'Windowless User Interface', and 'Outlook Attachment Enabler'

Dennis Faas's picture

Windowless User Interface

Traditionally, Windows applications are built upon the GDI windowing hierarchy, and thus restricted in several areas. While you can certainly generate a nice application quickly with the built-in control-set and get a standard clean look, you will soon enough stumble upon the limitations of the Windows controls - especially if you want to build something that looks a little more flashy. The native Win32 custom-draw/owner-draw technique is limited, next to no support for transparent windows, rigid control scaling/resizing and the Common Controls are merely remnants of Windows Explorer or Internet Explorer widgets. A windowless user-interface doesn't make use of the native Win32 controls. Instead it custom paints every control and widget on the screen - including labels, buttons, list control, etc. etc. This kind of interface is not new: "Skinning" has been widely accepted for its cool application-look, as seen in Nullsoft's WinAmp and the MS Media Player. But skinning is usually only feasible for small applications hosting a limited number of dialogs. If you're building a large database-driven application, you'll want to have a solid framework to back your dialog design up. Here's a sample.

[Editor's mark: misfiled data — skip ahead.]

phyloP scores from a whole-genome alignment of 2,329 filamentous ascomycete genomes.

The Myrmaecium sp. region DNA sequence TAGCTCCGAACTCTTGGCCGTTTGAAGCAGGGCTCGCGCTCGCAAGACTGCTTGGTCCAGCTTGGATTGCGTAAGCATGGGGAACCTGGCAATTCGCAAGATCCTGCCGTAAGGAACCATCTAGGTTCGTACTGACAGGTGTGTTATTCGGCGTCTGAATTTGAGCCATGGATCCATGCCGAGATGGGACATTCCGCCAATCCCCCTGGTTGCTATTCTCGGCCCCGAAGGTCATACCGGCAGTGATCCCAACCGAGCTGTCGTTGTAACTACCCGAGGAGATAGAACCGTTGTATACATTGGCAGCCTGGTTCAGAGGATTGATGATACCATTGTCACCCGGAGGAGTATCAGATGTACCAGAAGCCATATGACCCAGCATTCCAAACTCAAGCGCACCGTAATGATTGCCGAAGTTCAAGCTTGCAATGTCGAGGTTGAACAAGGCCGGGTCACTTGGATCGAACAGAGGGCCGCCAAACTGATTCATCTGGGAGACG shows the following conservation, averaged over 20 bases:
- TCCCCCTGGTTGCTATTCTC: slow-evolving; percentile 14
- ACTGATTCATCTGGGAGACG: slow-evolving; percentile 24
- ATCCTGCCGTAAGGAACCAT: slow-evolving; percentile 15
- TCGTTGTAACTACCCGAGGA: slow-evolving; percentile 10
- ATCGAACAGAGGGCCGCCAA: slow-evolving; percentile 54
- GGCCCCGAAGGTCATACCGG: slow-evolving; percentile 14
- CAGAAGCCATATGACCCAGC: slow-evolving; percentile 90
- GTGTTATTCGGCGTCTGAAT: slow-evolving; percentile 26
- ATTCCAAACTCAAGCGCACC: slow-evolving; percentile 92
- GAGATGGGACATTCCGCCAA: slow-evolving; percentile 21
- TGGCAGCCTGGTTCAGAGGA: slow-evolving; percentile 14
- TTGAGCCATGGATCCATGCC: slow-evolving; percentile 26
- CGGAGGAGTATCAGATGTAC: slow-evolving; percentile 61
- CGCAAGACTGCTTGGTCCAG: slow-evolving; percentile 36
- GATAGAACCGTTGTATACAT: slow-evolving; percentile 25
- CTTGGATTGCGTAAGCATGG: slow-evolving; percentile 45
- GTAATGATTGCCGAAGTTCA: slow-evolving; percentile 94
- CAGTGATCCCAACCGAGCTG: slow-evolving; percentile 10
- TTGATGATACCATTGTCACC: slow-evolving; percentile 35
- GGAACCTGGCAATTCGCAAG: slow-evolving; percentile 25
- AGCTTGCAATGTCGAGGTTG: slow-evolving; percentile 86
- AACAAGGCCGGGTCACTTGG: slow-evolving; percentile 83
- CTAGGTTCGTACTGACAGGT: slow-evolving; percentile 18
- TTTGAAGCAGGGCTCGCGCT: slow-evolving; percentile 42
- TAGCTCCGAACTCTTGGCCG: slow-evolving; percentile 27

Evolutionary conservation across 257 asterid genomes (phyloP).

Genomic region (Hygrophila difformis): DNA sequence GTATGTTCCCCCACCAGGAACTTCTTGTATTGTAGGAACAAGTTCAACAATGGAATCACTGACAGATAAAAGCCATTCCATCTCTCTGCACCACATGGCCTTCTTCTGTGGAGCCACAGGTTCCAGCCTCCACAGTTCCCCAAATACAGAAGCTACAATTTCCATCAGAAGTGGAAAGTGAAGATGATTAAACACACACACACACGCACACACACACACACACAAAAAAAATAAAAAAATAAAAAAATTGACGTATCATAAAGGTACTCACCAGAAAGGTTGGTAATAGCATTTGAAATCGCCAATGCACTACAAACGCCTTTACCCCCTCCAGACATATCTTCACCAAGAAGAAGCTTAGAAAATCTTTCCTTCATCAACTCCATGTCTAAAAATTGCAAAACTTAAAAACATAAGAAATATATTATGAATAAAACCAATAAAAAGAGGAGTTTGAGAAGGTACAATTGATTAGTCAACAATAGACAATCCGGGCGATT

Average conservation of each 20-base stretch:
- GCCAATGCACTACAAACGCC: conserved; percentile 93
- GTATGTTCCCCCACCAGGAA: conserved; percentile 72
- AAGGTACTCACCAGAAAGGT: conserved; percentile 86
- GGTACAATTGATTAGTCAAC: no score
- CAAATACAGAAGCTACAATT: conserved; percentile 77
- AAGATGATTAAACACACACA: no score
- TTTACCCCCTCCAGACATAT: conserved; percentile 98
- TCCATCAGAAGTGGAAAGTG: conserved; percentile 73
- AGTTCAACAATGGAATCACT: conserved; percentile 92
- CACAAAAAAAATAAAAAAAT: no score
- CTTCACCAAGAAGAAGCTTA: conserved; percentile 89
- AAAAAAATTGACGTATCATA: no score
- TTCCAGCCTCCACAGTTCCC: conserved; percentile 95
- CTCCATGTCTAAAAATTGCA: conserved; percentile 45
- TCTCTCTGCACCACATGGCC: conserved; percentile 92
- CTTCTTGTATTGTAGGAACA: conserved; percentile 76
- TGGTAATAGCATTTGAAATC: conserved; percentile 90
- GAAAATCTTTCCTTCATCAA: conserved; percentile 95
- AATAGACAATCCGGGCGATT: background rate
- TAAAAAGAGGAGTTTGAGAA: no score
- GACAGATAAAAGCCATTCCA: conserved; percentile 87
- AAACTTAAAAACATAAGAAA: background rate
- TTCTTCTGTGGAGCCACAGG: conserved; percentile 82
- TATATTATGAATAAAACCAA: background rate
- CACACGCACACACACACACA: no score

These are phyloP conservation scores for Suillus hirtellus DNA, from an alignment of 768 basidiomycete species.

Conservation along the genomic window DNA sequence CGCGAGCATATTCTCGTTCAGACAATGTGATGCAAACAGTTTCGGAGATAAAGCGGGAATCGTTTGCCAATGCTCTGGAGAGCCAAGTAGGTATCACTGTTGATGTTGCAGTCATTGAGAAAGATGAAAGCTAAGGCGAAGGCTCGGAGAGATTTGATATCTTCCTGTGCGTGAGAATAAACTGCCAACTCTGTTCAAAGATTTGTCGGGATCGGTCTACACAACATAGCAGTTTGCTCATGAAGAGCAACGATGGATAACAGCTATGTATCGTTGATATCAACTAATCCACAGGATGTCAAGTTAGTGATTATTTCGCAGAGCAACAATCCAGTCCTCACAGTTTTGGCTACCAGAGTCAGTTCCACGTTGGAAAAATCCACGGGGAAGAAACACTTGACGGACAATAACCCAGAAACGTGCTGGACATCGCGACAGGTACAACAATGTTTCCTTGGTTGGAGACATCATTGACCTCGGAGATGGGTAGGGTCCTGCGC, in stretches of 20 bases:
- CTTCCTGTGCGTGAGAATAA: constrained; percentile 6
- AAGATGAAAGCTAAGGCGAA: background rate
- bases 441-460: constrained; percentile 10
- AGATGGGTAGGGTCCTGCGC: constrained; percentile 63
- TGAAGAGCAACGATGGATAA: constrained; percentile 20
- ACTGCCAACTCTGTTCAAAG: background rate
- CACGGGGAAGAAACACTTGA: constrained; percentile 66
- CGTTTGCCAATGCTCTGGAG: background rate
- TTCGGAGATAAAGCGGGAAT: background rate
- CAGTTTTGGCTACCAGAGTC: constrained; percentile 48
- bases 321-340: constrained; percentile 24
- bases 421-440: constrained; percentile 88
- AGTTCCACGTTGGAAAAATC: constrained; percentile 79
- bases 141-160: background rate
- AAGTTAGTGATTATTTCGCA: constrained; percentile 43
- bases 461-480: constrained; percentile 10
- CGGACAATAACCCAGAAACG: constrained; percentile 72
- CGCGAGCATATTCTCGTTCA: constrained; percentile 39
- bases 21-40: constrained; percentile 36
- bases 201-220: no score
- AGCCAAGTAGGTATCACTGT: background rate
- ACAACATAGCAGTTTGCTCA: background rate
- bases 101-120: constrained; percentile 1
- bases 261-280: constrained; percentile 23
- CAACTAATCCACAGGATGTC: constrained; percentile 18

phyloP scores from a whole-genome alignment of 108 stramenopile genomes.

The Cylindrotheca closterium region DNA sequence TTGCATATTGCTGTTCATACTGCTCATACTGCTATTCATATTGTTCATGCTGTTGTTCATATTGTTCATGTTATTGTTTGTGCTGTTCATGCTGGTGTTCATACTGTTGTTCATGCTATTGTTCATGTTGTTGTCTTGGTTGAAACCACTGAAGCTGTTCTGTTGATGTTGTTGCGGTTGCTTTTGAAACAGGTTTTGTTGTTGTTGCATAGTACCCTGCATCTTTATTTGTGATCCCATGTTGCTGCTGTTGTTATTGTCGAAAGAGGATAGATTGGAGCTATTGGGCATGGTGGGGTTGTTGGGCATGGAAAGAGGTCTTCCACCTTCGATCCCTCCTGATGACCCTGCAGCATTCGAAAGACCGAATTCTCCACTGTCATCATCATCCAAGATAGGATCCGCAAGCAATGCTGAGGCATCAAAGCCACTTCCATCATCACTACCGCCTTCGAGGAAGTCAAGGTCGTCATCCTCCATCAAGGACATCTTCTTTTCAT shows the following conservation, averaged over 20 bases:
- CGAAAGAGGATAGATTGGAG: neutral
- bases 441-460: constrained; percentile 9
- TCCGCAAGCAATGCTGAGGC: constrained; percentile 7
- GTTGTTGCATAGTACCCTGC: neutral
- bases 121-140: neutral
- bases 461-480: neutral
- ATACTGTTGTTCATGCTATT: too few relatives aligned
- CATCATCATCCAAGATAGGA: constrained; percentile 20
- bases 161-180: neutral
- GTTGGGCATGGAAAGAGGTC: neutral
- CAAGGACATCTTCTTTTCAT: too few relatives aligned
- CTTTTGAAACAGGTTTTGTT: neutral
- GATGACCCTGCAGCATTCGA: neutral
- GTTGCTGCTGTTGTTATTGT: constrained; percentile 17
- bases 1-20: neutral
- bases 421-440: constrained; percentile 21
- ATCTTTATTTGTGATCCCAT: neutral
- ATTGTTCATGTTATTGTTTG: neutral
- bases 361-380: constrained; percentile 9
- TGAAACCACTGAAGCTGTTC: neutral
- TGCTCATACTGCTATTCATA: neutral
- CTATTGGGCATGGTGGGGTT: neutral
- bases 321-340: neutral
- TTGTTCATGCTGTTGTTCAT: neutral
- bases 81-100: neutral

Outlook Attachment Enabler

Control what attachments Outlook has deemed to be unsafe and be free to open any attachment you like. You can also add to the default list of blocked attachment types.


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